Over the past five years, we have trained scores of photographers–both high school age and adults. The BDC created the Bronx Photo League which consists of 20 adult Bronx photographers who are working on long-term projects here in our borough. These projects are being exhibited and presented to literally thousands of viewers here in the Bronx and beyond. I feel strongly that anybody should be able to go anywhere and make documentary work but there must also be a strong representation of a community by the people who live there, who grew up there, who have family there. The problem was never that the Bronx has not been covered by the media. The problem was that the Bronx was rarely covered in a balanced and nuanced way. We are changing that. We also have had enormous success with the Bronx photographers that we have trained. They have worked at the New York Times, the Daily News, Newsday, Propublica, the BBC and beyond. David ‘Dee’ Delgado, one of our main volunteers over the past five years, was formerly a troubled youth. He has since become an excellent photographer and just got a full-time staff photographer position at the Riverdale Press, a Pulitzer Prize-winning small paper here in the north Bronx. I think that says a lot.

The community’s response to the BDC has been tremendous. Our events have been packed almost since we opened our doors and people in our community take pride in our presence here. Ask anyone in our neighborhood, they will tell you.

BDC features a rich and eclectic mix of photography exhibits, documentary films and new media. What benefits do you see in this kind of cross-disciplinary programming?
I think cross disciplinary programming – as long as it comes from a relatively coherent point of view – is crucial to understanding what’s going on in the world. I started out 30 years ago as a photojournalist, but I’m not college educated. My understanding of the world came, to a large part, through reading constantly. And also, seeing documentary films. One can’t just exist in one medium, today or ever. Reading the work of John Didion or watching the films of Albert Maysles while looking at the photos of Gordon Parks – now that’s a well-rounded education. That’s why we stress writing, photography and film at the BDC.

Given that the BDC aims to focus on topics that affect the community and engage in conversations that apply to the community, are there social issues you see coming up again and again? Have any of the documentaries screened by the BDC resonated with the community in unexpected ways?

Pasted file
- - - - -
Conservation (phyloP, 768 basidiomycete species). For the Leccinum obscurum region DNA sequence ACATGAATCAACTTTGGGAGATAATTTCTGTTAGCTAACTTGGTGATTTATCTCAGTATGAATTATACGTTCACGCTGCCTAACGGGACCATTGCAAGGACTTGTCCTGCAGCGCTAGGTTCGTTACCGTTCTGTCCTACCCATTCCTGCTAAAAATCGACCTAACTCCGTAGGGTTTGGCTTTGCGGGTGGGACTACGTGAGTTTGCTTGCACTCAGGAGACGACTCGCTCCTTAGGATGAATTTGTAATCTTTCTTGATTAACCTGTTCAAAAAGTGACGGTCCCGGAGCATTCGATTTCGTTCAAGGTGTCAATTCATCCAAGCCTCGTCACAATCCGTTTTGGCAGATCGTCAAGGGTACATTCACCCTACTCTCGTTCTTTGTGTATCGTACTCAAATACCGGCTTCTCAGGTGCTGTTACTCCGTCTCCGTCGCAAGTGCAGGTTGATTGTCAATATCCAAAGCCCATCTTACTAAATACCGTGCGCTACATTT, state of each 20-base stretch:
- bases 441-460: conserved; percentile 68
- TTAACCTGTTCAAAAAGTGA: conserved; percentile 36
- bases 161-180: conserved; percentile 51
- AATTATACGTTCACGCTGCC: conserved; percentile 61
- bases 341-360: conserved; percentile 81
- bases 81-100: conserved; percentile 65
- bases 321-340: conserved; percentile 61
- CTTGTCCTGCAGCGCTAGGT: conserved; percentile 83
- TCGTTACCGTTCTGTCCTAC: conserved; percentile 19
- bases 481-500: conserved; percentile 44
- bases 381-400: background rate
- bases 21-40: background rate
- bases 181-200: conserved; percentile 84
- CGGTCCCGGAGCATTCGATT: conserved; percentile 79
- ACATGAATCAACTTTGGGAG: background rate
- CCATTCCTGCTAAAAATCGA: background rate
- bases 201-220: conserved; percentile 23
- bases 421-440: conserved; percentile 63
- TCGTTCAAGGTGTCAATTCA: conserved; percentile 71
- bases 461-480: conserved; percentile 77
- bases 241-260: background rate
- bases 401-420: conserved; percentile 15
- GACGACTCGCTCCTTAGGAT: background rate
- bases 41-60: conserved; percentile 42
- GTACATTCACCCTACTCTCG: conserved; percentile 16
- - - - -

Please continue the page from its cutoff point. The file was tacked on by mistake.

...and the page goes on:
I think the topics that we see coming up again and again are the topics being discussed all over America. Our Bronx community is trying to solve problems in education, healthcare, immigration and violence. Those are the big four. You could add criminal justice, though that is related to violence of course. I think part of what we do that is interesting, is we are mixing in documentary work from the South Bronx with documentary work from all over America and around the world. People see a connection to what is going on here with what is going on in California, or in China or in Africa and beyond.

All of our programming is discussion based, so whenever we show the film, there’s always a Q&A with the audience. This has really created some extraordinary discussions and I think lies at the heart of our mission. It’s one thing to see a movie. It’s another thing to see a movie and engage in a debate and discussion with the filmmaker and other community members–to create connections and build coalitions. Documentary film in particular is an excellent starting point for that to happen.

What role does educational programming play in the BDC’s mission? What effect do you hope this programming will have in changing the landscape of photography and documentary film?
We are doing more and more educational programming. We now have afterschool programs for middle schoolers and high schoolers and it’s increasingly becoming a central part of our mission. This may seem grandiose, but we aim to turn out some of the best prepared young journalists and documentarians in America. And frankly, if none of them choose journalism as a career, that’s ok. They will still be critical thinkers and citizens who understand the media, international relations, community building and more. That is central to our goals.


For more information about the Bronx Documentary Center and the screening of Return to Homs on March 24th, visit their website at

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POV Staff
POV (a cinema term for "point of view") is television's longest-running showcase for independent non-fiction films. POV premieres 14-16 of the best, boldest and most innovative programs every year on PBS. Since 1988, POV has presented over 400 films to public television audiences across the country. POV films are known for their intimacy, their unforgettable storytelling and their timeliness, putting a human face on contemporary social issues.